New Orleans Banking Ass'n v. Le Breton
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120 U.S. 765 (1887)
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U.S. Supreme Court
New Orleans Banking Ass'n v. Le Breton, 120 U.S. 765 (1887)
New Orleans Banking Association v. Le Breton
Argued October 21-22, 1886
Decided March 21, 1887
120 U.S. 765
In Louisiana, a holder of a first mortgage on real estate, duly executed before a notary with pact de non alienando, is not bound to give notice to subsequent mortgagees, or to any person but the debtor in possession, when he proceeds by executory process to obtain seizure and sale of the mortgaged property to satisfy the mortgage debt.
In Louisiana, a mortgage given to secure a future balance on an open unliquidated account is valid, and the acknowledgment of the amount of the balance by the debtor before a notary is all that is necessary to be done under the code in order to ascertain it for the purposes of executory process.
In Louisiana, informalities connected with or growing out of any public sale made by any person authorized to sell by public auction are prescribed against by those claiming under the sale after the lapse of five years from the time of making it, whether against minors, married women, or interdicted persons.
W, owning a plantation in Louisiana and being embarrassed, agreed with several of his creditors and with K that W should remain in possession and work the plantation, that K should make annual advances to a stipulated amount to enable him to work it, and should receive and dispose of the crops and apply their products first to the payment of his own account and next to the payment of the debts of the creditors, and that for these advances and the balance on his account he should have a first mortgage on the plantation with pact de non alienando, and that the debts of said creditors should be secured by a mortgage subsequent to the lien to secure K's account. A second mortgage was afterwards made to K with a like pact, and with an agreement, in which all joined, that it should have priority over the first mortgage. The plantation was worked at a loss, and K having made large advances, W acknowledged the amount of them before a notary, and K proceeded by executory process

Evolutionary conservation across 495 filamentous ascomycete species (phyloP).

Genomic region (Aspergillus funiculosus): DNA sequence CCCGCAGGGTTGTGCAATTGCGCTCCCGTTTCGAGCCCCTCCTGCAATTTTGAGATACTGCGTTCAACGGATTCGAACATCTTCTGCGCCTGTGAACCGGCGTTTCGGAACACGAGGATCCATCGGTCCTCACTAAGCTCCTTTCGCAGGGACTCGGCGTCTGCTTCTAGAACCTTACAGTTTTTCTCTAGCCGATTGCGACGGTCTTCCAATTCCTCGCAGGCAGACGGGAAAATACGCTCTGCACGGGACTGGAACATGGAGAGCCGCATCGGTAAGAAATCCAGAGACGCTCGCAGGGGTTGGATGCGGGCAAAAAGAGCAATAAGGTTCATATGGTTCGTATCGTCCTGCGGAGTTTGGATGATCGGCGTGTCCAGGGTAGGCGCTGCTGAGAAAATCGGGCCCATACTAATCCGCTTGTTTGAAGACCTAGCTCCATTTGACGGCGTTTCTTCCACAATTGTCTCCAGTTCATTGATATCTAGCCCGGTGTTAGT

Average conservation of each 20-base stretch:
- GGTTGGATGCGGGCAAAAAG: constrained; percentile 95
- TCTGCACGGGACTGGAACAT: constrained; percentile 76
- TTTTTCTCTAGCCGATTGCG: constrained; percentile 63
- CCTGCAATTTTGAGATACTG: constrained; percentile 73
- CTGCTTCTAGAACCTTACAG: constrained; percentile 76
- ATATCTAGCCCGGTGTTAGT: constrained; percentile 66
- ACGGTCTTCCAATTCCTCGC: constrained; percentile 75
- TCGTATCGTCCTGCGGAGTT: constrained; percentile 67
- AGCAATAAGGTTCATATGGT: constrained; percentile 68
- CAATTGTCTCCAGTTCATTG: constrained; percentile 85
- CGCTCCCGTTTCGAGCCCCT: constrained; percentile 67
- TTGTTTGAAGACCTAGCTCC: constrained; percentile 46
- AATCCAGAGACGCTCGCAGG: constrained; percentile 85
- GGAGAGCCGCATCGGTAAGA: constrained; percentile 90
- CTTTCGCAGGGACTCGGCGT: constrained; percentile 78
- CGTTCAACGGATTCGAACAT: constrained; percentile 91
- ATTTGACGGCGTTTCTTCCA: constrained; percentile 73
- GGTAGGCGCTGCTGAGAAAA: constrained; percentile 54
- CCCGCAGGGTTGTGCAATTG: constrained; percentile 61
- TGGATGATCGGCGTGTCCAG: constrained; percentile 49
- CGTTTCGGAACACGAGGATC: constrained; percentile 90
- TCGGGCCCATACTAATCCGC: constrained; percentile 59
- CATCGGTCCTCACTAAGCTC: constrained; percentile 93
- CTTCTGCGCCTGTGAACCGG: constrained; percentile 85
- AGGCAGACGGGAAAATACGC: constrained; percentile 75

to obtain a sale of the plantation, and it was sold under judicial process. In a suit brought after the lapse of eight years by one of said creditors to foreclose the creditors' mortgage and to set aside the sale under the mortgage to K,
(1) That no notice to the creditors of the proceedings to foreclose K's mortgage was necessary.
(2) That W's acknowledgment of the balance due on K's account was all the ascertainment that was required.
(3) That the relation of trustee and cestuis que trust did not arise between K and the creditors.
(4) That the creditors were guilty of laches in allowing so long a time to elapse after knowledge of the sale before commencing proceedings to disturb it.
Bill in equity to foreclose a mortgage and to set aside a sale under a prior mortgage. The case is stated in the opinion of the Court.